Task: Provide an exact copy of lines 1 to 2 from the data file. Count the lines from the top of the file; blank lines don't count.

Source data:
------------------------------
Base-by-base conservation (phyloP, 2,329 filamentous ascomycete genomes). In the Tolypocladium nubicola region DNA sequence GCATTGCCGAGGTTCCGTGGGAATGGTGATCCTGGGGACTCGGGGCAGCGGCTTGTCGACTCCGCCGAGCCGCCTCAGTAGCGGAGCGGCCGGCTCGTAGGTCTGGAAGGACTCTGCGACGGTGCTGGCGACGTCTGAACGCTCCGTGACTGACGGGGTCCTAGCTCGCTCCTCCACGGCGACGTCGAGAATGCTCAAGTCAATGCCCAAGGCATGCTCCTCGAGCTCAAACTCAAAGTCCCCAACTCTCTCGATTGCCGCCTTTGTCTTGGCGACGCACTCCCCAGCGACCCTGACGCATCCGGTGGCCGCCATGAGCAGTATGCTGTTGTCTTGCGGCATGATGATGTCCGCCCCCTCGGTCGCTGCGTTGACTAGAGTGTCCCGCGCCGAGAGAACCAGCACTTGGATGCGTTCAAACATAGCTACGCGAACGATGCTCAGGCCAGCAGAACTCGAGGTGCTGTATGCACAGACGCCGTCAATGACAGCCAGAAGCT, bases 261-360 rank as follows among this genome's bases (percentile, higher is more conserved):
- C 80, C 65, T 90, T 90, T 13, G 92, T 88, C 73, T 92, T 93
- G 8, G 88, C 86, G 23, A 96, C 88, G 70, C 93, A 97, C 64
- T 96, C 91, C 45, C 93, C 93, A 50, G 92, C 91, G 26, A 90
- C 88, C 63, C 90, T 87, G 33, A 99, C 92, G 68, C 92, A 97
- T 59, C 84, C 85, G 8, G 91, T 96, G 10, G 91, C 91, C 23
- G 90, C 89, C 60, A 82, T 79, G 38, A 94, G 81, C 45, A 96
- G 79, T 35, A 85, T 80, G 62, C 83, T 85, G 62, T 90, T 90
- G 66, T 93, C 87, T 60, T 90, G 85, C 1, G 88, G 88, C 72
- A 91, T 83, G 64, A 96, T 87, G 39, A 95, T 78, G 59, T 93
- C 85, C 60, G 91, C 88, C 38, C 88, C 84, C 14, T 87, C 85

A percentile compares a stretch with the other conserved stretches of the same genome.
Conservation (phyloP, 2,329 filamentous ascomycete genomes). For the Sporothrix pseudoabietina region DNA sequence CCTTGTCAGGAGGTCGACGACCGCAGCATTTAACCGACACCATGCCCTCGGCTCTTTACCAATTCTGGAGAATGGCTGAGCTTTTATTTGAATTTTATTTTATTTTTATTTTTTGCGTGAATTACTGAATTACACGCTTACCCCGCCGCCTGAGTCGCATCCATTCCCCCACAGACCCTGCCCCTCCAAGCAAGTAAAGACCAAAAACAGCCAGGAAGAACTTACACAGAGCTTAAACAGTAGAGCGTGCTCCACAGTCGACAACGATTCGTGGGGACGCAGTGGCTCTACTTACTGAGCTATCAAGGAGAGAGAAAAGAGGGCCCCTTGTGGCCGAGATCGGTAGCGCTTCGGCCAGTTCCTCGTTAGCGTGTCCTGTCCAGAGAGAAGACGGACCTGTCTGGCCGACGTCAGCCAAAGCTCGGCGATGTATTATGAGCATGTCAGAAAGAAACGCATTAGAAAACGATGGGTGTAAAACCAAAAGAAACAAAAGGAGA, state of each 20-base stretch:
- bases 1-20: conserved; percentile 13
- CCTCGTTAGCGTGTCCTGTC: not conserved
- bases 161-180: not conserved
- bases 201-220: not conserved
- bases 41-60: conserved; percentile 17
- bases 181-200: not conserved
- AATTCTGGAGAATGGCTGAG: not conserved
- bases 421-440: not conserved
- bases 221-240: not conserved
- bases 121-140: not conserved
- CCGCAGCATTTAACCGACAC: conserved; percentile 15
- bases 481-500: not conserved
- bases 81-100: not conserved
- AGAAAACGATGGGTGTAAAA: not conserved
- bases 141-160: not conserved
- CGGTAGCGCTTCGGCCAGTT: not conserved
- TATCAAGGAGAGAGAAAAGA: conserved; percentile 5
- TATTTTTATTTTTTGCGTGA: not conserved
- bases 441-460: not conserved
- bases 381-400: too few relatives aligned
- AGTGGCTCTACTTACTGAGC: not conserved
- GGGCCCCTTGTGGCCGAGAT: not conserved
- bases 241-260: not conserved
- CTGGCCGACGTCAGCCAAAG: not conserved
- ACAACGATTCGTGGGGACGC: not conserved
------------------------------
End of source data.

Base-by-base conservation (phyloP, 2,329 filamentous ascomycete genomes). In the Tolypocladium nubicola region DNA sequence GCATTGCCGAGGTTCCGTGGGAATGGTGATCCTGGGGACTCGGGGCAGCGGCTTGTCGACTCCGCCGAGCCGCCTCAGTAGCGGAGCGGCCGGCTCGTAGGTCTGGAAGGACTCTGCGACGGTGCTGGCGACGTCTGAACGCTCCGTGACTGACGGGGTCCTAGCTCGCTCCTCCACGGCGACGTCGAGAATGCTCAAGTCAATGCCCAAGGCATGCTCCTCGAGCTCAAACTCAAAGTCCCCAACTCTCTCGATTGCCGCCTTTGTCTTGGCGACGCACTCCCCAGCGACCCTGACGCATCCGGTGGCCGCCATGAGCAGTATGCTGTTGTCTTGCGGCATGATGATGTCCGCCCCCTCGGTCGCTGCGTTGACTAGAGTGTCCCGCGCCGAGAGAACCAGCACTTGGATGCGTTCAAACATAGCTACGCGAACGATGCTCAGGCCAGCAGAACTCGAGGTGCTGTATGCACAGACGCCGTCAATGACAGCCAGAAGCT, bases 261-360 rank as follows among this genome's bases (percentile, higher is more conserved):
- C 80, C 65, T 90, T 90, T 13, G 92, T 88, C 73, T 92, T 93